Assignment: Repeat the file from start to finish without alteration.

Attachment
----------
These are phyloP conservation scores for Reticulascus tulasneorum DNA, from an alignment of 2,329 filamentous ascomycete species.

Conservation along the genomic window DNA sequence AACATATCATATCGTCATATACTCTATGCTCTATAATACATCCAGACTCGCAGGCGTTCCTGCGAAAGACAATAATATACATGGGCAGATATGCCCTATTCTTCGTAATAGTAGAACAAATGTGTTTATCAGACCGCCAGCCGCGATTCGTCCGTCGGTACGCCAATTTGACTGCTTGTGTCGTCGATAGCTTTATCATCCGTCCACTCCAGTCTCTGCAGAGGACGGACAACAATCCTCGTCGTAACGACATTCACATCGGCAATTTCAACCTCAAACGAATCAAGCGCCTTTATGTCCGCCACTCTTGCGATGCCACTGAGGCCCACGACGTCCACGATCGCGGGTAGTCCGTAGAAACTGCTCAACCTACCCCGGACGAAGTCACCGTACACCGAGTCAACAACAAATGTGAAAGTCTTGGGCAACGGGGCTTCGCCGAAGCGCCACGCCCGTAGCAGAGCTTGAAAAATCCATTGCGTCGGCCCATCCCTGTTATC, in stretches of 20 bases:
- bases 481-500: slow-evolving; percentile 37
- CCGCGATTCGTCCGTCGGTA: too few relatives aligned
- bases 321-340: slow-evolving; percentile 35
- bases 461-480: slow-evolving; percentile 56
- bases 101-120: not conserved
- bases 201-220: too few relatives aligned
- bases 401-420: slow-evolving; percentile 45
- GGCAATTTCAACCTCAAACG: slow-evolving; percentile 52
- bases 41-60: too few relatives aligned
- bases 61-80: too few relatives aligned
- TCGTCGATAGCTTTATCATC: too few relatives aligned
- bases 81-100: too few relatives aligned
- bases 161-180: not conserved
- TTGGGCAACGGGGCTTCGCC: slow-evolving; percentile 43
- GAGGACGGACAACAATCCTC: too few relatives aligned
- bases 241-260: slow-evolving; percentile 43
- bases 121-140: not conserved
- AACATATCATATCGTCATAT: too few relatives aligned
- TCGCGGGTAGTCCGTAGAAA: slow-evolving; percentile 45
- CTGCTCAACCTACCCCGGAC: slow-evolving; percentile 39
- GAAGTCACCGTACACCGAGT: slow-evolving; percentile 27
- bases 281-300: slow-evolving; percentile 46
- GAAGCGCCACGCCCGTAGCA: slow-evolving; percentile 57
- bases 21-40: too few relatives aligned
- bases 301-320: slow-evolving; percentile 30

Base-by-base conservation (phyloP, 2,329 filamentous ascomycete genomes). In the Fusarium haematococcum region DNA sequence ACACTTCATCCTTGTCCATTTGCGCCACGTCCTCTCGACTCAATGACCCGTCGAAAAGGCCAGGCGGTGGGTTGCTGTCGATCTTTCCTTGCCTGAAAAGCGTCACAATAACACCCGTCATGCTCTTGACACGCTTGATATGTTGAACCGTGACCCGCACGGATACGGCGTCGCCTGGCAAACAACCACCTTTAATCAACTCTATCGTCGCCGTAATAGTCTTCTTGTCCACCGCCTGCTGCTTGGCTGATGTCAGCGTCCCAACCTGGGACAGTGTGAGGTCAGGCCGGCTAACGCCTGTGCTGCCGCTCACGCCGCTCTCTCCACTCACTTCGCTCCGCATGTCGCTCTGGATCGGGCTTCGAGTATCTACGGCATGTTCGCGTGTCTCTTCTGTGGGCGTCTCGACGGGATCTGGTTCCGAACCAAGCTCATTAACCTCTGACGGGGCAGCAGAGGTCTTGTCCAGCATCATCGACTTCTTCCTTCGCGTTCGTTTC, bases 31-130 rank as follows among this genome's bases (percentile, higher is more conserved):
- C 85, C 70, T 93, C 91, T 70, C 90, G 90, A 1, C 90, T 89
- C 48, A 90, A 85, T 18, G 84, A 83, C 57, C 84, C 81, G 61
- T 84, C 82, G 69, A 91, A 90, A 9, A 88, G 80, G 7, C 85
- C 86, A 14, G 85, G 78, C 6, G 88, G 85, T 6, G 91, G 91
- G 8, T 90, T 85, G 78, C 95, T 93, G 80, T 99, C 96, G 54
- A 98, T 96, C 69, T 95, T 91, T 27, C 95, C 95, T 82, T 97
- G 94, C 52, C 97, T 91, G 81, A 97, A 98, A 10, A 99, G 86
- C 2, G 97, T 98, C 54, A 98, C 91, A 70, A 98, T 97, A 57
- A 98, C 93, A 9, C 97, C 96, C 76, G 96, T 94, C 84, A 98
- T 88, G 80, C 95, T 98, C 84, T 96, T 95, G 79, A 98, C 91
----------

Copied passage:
These are phyloP conservation scores for Reticulascus tulasneorum DNA, from an alignment of 2,329 filamentous ascomycete species.

Conservation along the genomic window DNA sequence AACATATCATATCGTCATATACTCTATGCTCTATAATACATCCAGACTCGCAGGCGTTCCTGCGAAAGACAATAATATACATGGGCAGATATGCCCTATTCTTCGTAATAGTAGAACAAATGTGTTTATCAGACCGCCAGCCGCGATTCGTCCGTCGGTACGCCAATTTGACTGCTTGTGTCGTCGATAGCTTTATCATCCGTCCACTCCAGTCTCTGCAGAGGACGGACAACAATCCTCGTCGTAACGACATTCACATCGGCAATTTCAACCTCAAACGAATCAAGCGCCTTTATGTCCGCCACTCTTGCGATGCCACTGAGGCCCACGACGTCCACGATCGCGGGTAGTCCGTAGAAACTGCTCAACCTACCCCGGACGAAGTCACCGTACACCGAGTCAACAACAAATGTGAAAGTCTTGGGCAACGGGGCTTCGCCGAAGCGCCACGCCCGTAGCAGAGCTTGAAAAATCCATTGCGTCGGCCCATCCCTGTTATC, in stretches of 20 bases:
- bases 481-500: slow-evolving; percentile 37
- CCGCGATTCGTCCGTCGGTA: too few relatives aligned
- bases 321-340: slow-evolving; percentile 35
- bases 461-480: slow-evolving; percentile 56
- bases 101-120: not conserved
- bases 201-220: too few relatives aligned
- bases 401-420: slow-evolving; percentile 45
- GGCAATTTCAACCTCAAACG: slow-evolving; percentile 52
- bases 41-60: too few relatives aligned
- bases 61-80: too few relatives aligned
- TCGTCGATAGCTTTATCATC: too few relatives aligned
- bases 81-100: too few relatives aligned
- bases 161-180: not conserved
- TTGGGCAACGGGGCTTCGCC: slow-evolving; percentile 43
- GAGGACGGACAACAATCCTC: too few relatives aligned
- bases 241-260: slow-evolving; percentile 43
- bases 121-140: not conserved
- AACATATCATATCGTCATAT: too few relatives aligned
- TCGCGGGTAGTCCGTAGAAA: slow-evolving; percentile 45
- CTGCTCAACCTACCCCGGAC: slow-evolving; percentile 39
- GAAGTCACCGTACACCGAGT: slow-evolving; percentile 27
- bases 281-300: slow-evolving; percentile 46
- GAAGCGCCACGCCCGTAGCA: slow-evolving; percentile 57
- bases 21-40: too few relatives aligned
- bases 301-320: slow-evolving; percentile 30

Base-by-base conservation (phyloP, 2,329 filamentous ascomycete genomes). In the Fusarium haematococcum region DNA sequence ACACTTCATCCTTGTCCATTTGCGCCACGTCCTCTCGACTCAATGACCCGTCGAAAAGGCCAGGCGGTGGGTTGCTGTCGATCTTTCCTTGCCTGAAAAGCGTCACAATAACACCCGTCATGCTCTTGACACGCTTGATATGTTGAACCGTGACCCGCACGGATACGGCGTCGCCTGGCAAACAACCACCTTTAATCAACTCTATCGTCGCCGTAATAGTCTTCTTGTCCACCGCCTGCTGCTTGGCTGATGTCAGCGTCCCAACCTGGGACAGTGTGAGGTCAGGCCGGCTAACGCCTGTGCTGCCGCTCACGCCGCTCTCTCCACTCACTTCGCTCCGCATGTCGCTCTGGATCGGGCTTCGAGTATCTACGGCATGTTCGCGTGTCTCTTCTGTGGGCGTCTCGACGGGATCTGGTTCCGAACCAAGCTCATTAACCTCTGACGGGGCAGCAGAGGTCTTGTCCAGCATCATCGACTTCTTCCTTCGCGTTCGTTTC, bases 31-130 rank as follows among this genome's bases (percentile, higher is more conserved):
- C 85, C 70, T 93, C 91, T 70, C 90, G 90, A 1, C 90, T 89
- C 48, A 90, A 85, T 18, G 84, A 83, C 57, C 84, C 81, G 61
- T 84, C 82, G 69, A 91, A 90, A 9, A 88, G 80, G 7, C 85
- C 86, A 14, G 85, G 78, C 6, G 88, G 85, T 6, G 91, G 91
- G 8, T 90, T 85, G 78, C 95, T 93, G 80, T 99, C 96, G 54
- A 98, T 96, C 69, T 95, T 91, T 27, C 95, C 95, T 82, T 97
- G 94, C 52, C 97, T 91, G 81, A 97, A 98, A 10, A 99, G 86
- C 2, G 97, T 98, C 54, A 98, C 91, A 70, A 98, T 97, A 57
- A 98, C 93, A 9, C 97, C 96, C 76, G 96, T 94, C 84, A 98
- T 88, G 80, C 95, T 98, C 84, T 96, T 95, G 79, A 98, C 91